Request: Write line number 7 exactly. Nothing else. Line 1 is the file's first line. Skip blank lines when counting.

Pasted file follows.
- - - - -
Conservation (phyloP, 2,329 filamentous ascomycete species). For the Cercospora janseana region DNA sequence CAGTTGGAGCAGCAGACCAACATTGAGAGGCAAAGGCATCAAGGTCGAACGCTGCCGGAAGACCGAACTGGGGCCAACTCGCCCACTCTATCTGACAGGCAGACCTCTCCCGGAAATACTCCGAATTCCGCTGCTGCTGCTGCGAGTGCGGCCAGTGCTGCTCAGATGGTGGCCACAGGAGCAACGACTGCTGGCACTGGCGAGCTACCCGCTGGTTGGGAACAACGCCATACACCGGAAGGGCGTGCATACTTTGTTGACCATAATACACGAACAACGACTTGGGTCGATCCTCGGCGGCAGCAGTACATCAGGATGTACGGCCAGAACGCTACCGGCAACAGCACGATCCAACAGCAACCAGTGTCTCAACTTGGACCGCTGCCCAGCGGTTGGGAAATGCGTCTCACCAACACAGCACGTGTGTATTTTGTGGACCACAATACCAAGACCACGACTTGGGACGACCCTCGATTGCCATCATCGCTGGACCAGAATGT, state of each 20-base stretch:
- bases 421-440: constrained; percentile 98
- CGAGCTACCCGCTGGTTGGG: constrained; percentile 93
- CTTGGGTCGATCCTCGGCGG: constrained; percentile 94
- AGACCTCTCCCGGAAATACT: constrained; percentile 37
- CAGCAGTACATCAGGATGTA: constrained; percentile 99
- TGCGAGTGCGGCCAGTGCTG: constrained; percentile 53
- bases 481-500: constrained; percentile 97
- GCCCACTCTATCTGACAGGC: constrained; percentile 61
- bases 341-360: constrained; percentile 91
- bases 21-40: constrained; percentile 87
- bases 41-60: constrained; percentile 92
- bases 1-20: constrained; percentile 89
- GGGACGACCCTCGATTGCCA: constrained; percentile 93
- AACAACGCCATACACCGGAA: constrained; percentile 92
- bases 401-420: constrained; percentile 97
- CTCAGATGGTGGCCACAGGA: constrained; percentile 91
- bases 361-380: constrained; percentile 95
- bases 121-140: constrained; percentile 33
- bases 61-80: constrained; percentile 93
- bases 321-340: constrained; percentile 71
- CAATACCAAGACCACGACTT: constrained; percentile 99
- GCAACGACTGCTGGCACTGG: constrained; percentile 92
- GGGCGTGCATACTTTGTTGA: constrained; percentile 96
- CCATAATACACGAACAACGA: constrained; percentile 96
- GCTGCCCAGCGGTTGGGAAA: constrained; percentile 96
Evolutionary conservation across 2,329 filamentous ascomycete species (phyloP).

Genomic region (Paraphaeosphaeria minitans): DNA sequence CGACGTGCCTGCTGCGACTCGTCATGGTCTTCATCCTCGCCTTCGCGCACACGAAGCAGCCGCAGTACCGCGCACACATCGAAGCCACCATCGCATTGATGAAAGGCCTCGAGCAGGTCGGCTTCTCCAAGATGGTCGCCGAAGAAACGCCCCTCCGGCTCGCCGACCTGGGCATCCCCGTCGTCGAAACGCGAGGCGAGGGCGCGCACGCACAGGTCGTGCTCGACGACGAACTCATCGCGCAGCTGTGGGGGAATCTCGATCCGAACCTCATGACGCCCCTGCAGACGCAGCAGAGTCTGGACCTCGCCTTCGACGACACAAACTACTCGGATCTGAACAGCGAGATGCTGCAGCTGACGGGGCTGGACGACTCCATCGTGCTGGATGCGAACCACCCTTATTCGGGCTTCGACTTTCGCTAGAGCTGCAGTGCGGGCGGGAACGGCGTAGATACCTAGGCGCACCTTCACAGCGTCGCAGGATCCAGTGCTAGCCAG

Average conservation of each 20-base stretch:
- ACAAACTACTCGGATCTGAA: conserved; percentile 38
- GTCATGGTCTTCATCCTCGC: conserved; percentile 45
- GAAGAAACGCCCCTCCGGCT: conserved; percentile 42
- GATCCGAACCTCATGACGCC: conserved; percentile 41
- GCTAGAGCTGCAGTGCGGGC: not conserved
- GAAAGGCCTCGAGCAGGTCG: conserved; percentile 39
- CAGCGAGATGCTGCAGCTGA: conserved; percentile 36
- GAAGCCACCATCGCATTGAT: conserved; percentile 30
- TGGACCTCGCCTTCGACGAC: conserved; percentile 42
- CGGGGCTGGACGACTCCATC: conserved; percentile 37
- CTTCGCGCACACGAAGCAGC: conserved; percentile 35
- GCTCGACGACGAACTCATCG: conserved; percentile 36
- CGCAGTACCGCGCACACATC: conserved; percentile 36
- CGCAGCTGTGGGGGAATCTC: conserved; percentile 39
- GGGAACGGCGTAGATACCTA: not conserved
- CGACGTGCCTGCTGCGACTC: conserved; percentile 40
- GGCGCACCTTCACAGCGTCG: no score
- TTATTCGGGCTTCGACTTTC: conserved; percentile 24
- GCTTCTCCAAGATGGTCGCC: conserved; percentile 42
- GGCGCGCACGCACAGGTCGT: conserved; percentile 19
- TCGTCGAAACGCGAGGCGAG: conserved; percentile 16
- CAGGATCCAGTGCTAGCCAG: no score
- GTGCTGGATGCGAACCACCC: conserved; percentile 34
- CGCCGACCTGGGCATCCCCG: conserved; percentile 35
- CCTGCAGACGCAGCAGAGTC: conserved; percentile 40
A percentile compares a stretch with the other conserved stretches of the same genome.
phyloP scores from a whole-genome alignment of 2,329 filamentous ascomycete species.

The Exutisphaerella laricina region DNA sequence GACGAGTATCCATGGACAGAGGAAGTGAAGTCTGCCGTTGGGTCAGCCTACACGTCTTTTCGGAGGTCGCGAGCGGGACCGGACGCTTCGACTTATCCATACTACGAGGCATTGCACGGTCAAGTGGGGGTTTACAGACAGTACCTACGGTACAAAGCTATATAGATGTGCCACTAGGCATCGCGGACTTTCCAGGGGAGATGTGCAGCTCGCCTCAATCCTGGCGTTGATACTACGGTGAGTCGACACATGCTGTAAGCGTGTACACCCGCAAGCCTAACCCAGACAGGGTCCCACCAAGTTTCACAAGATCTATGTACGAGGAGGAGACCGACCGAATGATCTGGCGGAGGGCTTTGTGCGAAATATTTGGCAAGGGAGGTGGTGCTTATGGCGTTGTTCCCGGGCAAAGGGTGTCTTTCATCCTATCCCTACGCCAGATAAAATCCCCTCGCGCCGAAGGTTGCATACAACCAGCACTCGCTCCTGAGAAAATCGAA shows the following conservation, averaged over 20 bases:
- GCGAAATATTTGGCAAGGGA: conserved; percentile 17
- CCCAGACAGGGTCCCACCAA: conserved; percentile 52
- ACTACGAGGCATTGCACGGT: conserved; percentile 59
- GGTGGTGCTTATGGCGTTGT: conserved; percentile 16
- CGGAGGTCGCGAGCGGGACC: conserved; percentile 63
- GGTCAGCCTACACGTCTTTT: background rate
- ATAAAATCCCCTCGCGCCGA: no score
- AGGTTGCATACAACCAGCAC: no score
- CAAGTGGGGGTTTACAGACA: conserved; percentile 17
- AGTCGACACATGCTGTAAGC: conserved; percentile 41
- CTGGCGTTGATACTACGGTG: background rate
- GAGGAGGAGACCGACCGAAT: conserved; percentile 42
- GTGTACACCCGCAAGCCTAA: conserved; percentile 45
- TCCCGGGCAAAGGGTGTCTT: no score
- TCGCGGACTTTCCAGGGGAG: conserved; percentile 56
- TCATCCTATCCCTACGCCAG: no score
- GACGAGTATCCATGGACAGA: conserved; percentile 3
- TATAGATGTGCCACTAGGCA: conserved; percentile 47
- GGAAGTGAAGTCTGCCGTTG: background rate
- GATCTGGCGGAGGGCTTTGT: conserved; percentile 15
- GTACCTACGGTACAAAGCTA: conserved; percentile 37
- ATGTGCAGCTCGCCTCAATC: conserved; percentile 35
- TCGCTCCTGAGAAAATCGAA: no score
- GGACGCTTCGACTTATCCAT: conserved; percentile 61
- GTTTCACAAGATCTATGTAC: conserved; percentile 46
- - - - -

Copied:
- TGCGAGTGCGGCCAGTGCTG: constrained; percentile 53